What Helps?
Treatment usually includes medication and some form of supportive therapy. Only one drug, atomoxetine (Strattera), is FDA-approved for adult ADHD. But many of the same medications that children take also help adults.

Behavioral therapy hasn’t been as well-studied, but most doctors believe it’s valuable. "Medications prime your attention, and then you need someone to help you to find strengths and develop strategies to work around your weaknesses," explains Cheryl Weinstein, PhD, director of the Center for Cognitive Rehabilitation at Boston’s Beth Israel Deaconess Medical Center. For example, behavioral therapy can help someone set realistic daily goals and find ways to achieve them.
What Can I Do About Adhd?
Here are some strategies that experts recommend for those with ADHD:

Get evaluated. You need a clinician with experience in diagnosing adult ADHD. Most primary and family care specialists are used to treating and referring children, not adults, for ADHD. You may need to ask for a referral to a mental health clinician who knows adult ADHD. Find out if there’s an ADHD support group or organization active in your area. A good place to start for information is www.chadd.org, the website of the Children and Adults with Attention-Deficit/Hyperactivity Disorder (CHADD) organization – a support and advocacy group for adults and children with ADHD.

Get medication. Medication is usually the treatment of first resort for ADHD. Medications help but don’t cure the condition. For many adults, medication lessens the disorder’s internal noise and outward chaos, helping them to gain some sense of self-control.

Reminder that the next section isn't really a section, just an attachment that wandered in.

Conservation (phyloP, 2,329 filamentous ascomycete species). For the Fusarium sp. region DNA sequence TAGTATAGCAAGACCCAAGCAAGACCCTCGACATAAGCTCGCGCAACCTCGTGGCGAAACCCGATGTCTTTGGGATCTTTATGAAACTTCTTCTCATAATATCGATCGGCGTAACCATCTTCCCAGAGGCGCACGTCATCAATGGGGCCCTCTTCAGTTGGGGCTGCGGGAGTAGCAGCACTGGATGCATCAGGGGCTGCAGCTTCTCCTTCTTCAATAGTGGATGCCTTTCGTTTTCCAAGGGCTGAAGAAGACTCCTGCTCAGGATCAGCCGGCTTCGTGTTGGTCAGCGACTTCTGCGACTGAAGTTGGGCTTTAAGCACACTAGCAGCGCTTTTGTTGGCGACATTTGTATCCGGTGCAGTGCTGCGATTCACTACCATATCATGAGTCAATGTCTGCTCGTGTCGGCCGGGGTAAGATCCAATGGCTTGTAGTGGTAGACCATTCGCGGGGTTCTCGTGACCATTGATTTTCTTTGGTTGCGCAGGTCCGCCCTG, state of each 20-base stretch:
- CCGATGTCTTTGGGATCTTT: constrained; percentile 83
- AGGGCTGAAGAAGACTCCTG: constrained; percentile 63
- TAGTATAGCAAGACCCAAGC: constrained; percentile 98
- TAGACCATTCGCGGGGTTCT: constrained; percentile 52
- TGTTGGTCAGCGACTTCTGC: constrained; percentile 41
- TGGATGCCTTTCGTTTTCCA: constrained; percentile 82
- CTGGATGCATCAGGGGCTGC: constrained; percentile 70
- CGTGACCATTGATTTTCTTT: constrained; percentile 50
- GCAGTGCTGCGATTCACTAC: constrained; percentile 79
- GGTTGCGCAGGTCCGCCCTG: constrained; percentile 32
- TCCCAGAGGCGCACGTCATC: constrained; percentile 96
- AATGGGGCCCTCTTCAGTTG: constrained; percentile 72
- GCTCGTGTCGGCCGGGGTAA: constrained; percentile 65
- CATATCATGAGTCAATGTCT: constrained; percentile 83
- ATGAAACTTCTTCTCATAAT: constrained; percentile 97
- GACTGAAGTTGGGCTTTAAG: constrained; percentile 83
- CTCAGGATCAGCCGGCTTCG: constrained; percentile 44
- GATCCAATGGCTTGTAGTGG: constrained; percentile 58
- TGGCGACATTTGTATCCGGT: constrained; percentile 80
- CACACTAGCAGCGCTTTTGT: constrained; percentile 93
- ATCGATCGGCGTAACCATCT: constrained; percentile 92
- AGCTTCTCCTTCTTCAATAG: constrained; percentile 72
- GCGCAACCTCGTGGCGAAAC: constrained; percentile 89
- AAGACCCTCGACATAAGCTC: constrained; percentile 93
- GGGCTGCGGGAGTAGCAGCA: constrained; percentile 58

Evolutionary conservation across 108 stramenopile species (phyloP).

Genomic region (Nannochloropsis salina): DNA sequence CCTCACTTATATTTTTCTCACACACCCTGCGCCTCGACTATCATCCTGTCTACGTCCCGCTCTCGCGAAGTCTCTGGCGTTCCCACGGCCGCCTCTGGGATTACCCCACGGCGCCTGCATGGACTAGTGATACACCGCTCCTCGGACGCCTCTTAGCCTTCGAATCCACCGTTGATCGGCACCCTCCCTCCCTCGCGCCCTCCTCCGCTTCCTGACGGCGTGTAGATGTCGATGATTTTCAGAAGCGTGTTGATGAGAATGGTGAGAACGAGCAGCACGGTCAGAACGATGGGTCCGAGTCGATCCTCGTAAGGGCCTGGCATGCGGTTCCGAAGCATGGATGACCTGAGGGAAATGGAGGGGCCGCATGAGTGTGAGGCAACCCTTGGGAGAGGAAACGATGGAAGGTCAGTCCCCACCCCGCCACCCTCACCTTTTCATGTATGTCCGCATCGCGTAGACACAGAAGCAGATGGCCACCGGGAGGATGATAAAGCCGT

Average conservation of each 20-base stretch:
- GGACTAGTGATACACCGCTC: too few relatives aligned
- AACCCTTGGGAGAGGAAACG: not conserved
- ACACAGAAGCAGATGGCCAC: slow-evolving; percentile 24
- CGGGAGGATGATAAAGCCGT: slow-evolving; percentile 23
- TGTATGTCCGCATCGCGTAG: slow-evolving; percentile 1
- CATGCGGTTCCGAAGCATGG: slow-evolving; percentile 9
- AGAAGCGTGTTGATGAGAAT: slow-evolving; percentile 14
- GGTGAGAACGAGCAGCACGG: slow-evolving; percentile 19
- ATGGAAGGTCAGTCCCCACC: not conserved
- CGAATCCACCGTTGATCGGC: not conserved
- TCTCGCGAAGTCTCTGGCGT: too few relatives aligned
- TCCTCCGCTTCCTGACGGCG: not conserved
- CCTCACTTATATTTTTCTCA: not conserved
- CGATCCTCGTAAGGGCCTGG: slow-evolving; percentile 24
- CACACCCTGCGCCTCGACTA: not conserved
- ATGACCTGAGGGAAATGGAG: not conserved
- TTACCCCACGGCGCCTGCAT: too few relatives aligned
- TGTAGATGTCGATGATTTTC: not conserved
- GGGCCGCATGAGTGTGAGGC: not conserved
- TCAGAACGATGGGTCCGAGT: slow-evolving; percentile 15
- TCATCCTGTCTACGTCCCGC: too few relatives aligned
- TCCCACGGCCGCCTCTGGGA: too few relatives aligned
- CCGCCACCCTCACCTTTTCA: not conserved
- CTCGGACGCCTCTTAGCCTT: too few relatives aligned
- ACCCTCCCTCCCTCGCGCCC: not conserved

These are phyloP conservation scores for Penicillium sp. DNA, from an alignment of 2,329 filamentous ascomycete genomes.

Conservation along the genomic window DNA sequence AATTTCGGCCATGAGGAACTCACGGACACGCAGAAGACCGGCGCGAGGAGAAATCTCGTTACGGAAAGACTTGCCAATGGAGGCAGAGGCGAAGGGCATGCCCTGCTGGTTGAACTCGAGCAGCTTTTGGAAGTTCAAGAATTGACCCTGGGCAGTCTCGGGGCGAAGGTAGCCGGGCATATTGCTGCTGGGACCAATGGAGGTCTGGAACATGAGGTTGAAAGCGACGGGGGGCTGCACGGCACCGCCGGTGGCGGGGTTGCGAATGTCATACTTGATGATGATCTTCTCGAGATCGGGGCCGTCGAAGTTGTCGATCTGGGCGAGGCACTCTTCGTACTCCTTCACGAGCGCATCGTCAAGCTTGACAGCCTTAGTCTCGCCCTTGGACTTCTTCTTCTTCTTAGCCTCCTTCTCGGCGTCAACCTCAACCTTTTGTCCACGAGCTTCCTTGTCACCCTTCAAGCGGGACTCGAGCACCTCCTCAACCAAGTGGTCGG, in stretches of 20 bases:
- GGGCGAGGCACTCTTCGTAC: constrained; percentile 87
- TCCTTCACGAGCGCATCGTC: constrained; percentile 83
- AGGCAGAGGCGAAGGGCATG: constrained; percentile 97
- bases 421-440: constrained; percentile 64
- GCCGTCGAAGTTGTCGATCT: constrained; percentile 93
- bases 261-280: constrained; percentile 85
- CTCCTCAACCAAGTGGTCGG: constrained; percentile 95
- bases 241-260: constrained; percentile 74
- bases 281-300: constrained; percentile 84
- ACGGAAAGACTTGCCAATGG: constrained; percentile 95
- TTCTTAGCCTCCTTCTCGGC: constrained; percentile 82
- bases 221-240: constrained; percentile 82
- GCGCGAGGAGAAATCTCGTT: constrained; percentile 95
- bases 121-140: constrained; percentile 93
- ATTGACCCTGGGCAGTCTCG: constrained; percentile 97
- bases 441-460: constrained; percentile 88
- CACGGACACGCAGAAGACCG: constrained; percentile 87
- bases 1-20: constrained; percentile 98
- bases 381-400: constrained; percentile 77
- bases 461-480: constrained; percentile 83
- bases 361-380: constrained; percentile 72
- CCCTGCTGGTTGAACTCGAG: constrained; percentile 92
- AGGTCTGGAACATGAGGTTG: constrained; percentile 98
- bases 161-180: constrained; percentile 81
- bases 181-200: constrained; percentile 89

Get educated. There is a large and helpful body of literature on adult ADHD. Edward M. Hallowell and John J. Ratey’s Driven to Distraction (Touchstone Books, 1995) comes highly recommended. For more titles and additional information, try the US National Institute of Mental Health at www.nimh.nih.gov/healthinformation/ adhdmenu.cfm.

Get organized. Get a calendar – a large one. Get a personal organizer, electronic or otherwise. Build schedules and routines. Write down anything people say that you need to act on or remember. Set aside specific times for tasks such as paying bills, cleaning, exercising, and relaxing. Set up a system to keep organized. Before you go to bed, place everything you’ll need to take with you the next day – papers, purse, backpack or briefcase – in an assigned area just for you.

Get counseling. Adult ADHD can put tremendous strain on a marriage, a relationship, or an entire family. If your ADHD is driving you crazy, imagine what it’s doing to your spouse or your children.

Get moving. Exercise is good for almost everything that ails you. For ADHD adults, it’s a healthy way to burn excess energy, for example, before sitting down to work.
Happy Ending
Salvatore Manuzza and Rachel Klein of New York University, who conducted widely-cited research on ADHD children aging into ADHD young adults, point out that statistics don’t tell the full ADHD story. Yes, their studies, like others, show trouble with jobs, education, and self-esteem. But nearly all of their subjects were gainfully employed. Some had higher-level degrees and admission to medical school. Adult ADHD may be a lifelong disorder for some, Manuzza and Klein concluded, but they can go on to achieve educational and vocational goals just like anyone else. ADHD precludes nothing.
ADHD ADULT ADULTS AMERICAN PSYCHIATRIC ASSOCIATION ARCHIVES OF INTERNAL MEDICINE BETH ISRAEL DEACONESS MEDICAL CENTER CENTER CHILDREN DISORDER